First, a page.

The Jaipur Literature Festival 2011 was more than just a festival for me. It was a celebration of ingenious minds. And it gave me an opportunity to know many wondrous authors and writers of the country. Amongst them all, I prominently grew a certain fondness for Sonia Faleiro. And it’s not because we share the same name. It was the kind of substance she brought with her – her second book (and her first non-fiction offering) “Beautiful Thing: Inside the Secret World of Bombay’s Dance Bars”. When she read an excerpt out of the book, was I hooked or was I really hooked! I knew I had to grab a copy (an author signed one at that) to read Leela’s story. And oh! What a fine read it is! We scheduled an interview with Sonia but due to time constrains we were only allowed a couple of questions.
But before we get to that, in case you don’t really know much about her – read on.
An award-winning Indian reporter and writer, Sonia Faleiro was born in Goa. She grew up in New Delhi where she studied History at St. Stephen’s College, and went on to do her master’s degree from the University of Edinburgh. Staying away from home, her melancholy reflected in her first book- The Girl that created waves and went on to become a bestseller. Her second book -Beautiful Thing: Inside the Secret World of Bombay’s Dance Bars is a work of narrative non-fiction, based on five years of research in Bombay’s dance bars.
Beautiful Thing has been described as ‘brilliant and unforgettable, a book by a writer who is one of the best of her generation’. It was Time Out magazine’s ‘Subcontinental Book of the Year, 2010’ and ‘CNN’s Mumbai Book of the Year’. Beautiful Thing is being translated into several languages and would be published in Australia, UK, and USA. A recipient of a CNN Young Journalist Award (2006), as well as of awards from the Ratan Tata Trust, the Oxford Cambridge Society of India, and the British Council’s D’Souza Trust, Sonia has reported for India Today and Tehelka magazines, and is currently a contributing editor to Vogue (India). Her reportage includes numerous reports on India’s sex-workers, on Bombay’s bar dancers, a six-part series on India’s domestic workers, and extensive writings on the suicides of farmers in Vidarbha.
Sonia Faleiro has contributed to several anthologies, viz. AIDS Sutra: Hidden Stories from India; First Proof; The Fiction Collection; Reflected in Water: Writings on Goa. She now lives in San Francisco.
And as for our “quick” interaction with the author, here’s it.
What was it about Leela that she took centre stage in your book? Is it true that most of the bar dancers have a (sort of) similar story?
I was introduced to Leela in 2005 at a dance bar in South Bombay. Although several bar dancers were present, she immediately grabbed my attention. She was an electric spark with a great sense of humor and enviable self-confidence. I had some idea of the background most bar dancers came from and so I knew it was very likely Leela had suffered poverty and other deprivations, that she had possibly been abused and perhaps been forced into the dance bar by avaricious family members. That she was, despite that, genuinely happy and optimistic and was clearly enjoying her life intrigued me. I hadn’t and in fact wouldn’t meet another bar dancer like her. And yes, while it’s true that more often than not bar dancers emerge from similar situations of deprivation it is what Leela strove to make of her life that marked her as different and very special. I always knew I would write about Leela, but it was the ban against bar dancing that was proposed in May that year that put her story in context.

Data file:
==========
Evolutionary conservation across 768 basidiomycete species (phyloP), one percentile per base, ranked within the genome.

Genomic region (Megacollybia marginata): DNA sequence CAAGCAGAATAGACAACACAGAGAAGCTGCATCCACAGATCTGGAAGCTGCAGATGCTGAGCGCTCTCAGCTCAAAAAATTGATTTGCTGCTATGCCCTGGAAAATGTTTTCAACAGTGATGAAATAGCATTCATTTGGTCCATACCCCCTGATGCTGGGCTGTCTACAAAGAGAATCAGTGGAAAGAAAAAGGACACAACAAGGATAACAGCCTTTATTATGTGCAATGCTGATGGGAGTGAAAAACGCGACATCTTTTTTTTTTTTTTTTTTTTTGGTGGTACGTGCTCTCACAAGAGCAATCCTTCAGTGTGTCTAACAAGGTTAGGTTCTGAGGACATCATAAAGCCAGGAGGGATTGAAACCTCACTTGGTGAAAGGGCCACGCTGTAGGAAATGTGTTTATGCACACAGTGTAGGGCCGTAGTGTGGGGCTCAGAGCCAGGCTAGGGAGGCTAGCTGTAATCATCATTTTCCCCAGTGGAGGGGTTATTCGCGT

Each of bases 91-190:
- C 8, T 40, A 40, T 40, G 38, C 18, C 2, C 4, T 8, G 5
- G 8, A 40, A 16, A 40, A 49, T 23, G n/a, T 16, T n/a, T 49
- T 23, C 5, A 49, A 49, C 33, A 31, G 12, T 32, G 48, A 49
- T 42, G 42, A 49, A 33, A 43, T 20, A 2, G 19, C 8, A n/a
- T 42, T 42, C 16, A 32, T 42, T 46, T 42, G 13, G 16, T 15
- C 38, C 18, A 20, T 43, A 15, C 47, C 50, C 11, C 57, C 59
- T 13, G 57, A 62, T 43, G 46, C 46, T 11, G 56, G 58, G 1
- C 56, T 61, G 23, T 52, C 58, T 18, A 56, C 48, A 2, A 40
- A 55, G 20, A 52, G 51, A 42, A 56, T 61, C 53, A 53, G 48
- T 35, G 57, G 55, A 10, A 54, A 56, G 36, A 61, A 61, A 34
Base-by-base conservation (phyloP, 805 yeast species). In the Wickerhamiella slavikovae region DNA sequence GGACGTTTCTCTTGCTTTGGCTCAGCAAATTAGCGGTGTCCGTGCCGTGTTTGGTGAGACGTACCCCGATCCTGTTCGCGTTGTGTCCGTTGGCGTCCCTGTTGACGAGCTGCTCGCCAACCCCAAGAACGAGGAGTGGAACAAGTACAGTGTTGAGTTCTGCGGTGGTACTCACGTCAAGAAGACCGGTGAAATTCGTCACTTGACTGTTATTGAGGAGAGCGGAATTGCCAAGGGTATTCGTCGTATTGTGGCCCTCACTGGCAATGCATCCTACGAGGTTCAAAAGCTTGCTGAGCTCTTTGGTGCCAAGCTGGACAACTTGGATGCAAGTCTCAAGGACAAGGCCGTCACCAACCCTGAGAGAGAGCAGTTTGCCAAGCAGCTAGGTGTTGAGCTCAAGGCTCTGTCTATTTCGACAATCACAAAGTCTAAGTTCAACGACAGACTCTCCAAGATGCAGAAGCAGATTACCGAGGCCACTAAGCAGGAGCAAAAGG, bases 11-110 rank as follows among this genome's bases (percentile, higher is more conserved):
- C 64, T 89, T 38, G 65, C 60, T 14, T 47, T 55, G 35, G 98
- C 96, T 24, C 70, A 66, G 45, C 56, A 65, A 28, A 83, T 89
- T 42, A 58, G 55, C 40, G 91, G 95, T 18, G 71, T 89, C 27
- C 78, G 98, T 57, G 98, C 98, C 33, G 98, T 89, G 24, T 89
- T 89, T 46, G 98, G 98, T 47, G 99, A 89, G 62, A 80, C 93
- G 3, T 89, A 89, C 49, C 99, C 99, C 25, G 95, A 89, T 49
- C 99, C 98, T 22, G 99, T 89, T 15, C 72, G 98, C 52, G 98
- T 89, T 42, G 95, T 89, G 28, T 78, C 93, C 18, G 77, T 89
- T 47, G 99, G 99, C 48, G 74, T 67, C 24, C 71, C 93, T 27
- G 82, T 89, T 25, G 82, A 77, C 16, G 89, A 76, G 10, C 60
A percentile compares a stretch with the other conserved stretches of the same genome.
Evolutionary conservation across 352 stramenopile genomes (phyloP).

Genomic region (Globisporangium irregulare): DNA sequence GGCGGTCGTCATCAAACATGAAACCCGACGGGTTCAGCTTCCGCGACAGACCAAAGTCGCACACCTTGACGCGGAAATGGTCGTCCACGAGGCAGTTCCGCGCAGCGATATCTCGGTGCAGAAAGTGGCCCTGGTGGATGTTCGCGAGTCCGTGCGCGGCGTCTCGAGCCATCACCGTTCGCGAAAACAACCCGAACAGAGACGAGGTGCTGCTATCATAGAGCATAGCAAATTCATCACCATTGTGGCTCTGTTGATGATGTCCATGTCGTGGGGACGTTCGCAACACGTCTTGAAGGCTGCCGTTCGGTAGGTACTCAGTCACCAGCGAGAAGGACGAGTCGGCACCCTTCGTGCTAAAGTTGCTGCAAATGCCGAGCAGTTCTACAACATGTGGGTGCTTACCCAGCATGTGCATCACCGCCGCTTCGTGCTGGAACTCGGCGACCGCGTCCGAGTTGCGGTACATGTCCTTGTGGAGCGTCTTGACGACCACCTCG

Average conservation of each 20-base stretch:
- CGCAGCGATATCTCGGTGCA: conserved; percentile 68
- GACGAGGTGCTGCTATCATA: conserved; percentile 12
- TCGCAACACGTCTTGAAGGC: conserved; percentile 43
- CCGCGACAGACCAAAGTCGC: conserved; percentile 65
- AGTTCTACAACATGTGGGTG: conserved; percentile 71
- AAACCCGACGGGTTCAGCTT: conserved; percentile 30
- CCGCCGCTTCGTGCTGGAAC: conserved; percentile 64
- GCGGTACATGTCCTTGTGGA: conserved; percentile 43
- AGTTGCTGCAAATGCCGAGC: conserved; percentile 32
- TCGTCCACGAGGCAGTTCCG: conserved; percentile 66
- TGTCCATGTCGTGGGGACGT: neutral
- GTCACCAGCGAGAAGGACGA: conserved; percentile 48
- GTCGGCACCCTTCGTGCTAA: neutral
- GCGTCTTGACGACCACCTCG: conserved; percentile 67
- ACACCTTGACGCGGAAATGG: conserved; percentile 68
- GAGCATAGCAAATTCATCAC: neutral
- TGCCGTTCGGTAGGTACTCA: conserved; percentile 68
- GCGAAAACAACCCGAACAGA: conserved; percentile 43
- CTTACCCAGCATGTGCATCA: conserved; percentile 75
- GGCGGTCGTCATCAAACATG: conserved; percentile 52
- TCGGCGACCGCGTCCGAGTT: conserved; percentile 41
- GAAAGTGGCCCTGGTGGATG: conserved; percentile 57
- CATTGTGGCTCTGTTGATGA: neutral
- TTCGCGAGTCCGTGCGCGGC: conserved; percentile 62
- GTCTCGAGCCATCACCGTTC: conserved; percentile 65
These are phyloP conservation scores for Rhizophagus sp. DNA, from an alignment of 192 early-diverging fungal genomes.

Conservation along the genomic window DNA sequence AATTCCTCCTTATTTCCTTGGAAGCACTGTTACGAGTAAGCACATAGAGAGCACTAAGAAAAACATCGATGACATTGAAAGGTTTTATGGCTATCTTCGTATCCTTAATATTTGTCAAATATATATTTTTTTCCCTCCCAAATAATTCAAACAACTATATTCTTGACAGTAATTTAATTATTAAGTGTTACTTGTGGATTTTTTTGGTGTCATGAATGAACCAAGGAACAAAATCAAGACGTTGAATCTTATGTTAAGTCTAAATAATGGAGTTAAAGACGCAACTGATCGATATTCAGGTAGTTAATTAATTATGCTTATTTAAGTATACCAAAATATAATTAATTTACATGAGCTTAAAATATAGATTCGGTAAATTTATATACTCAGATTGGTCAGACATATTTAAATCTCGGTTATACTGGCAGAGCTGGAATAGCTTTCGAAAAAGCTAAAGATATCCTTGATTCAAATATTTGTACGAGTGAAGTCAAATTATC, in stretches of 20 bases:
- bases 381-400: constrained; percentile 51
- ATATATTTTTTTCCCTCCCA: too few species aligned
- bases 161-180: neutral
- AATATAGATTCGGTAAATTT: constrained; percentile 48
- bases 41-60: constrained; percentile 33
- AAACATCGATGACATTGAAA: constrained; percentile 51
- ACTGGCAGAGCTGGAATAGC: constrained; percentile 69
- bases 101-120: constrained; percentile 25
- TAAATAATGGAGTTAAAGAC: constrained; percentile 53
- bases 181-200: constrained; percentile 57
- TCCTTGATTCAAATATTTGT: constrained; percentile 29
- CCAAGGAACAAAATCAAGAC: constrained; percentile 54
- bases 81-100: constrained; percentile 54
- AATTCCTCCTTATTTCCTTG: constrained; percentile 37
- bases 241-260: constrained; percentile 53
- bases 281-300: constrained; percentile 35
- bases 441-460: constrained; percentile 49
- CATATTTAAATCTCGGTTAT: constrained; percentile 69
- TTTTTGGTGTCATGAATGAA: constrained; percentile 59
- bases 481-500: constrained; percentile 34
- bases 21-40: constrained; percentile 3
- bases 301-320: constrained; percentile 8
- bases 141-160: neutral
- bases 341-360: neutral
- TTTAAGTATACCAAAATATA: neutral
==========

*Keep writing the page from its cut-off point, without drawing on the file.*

As a journalist writing a non-fiction account of a bar dancer’s life, was it easy to be detached and not get emotionally involved in Leela’s life?
Leela knew that I was writing about her and that anything she, or anyone around her said, unless I was told otherwise, might make it into the story. So our relationship was from the onset a professional one between a reporter and subject. That said, it isn’t easy and perhaps even desirable for a relationship in which one spends hours, days and nights in the company of another person to remain formal and detached. I was very moved and troubled, by the things I saw, and there were occasions on which I wanted to intervene. But Leela was an adult who made her decisions deliberately. After the ban she lost her job and almost all her money, and as readers of Beautiful Thing will know my numerous attempts to help her—by offering to find her a job in an NGO, for example—were met with derision. Leela was the commander in chief of her own life and her independence was one of the things I admired most about her.
Reader’s Question:It is said that journalism is literature in a hurry. Both as a journalist and a novelist, what are your thoughts about this? Do you agree? (Submitted by Adilah Ismail)
My novel The Girl (Penguin, 2006), took two years to write. Beautiful Thing took five. The research that I put into it, and the innumerable number of drafts that I wrote in search for the perfect narrative structure for Leela’s story required as much time and attention as would any well crafted novel. Unlike general non-fiction, the specific genre of narrative non-fiction attempts to combine the rigor of research with the craft of fiction, and binding as it does two genres it is, to my mind, even more demanding than fiction. Some of the best examples of narrative non-fiction, all of which are at once gripping, cinematic and novelistic while also maintaining fidelity to facts are Adrian Nicole Le Blanc’s Random Family, Tracy Kidder’s Among Schoolchildren, and more recently Isabelle Wilkerson’s The Warmth of Other Sons.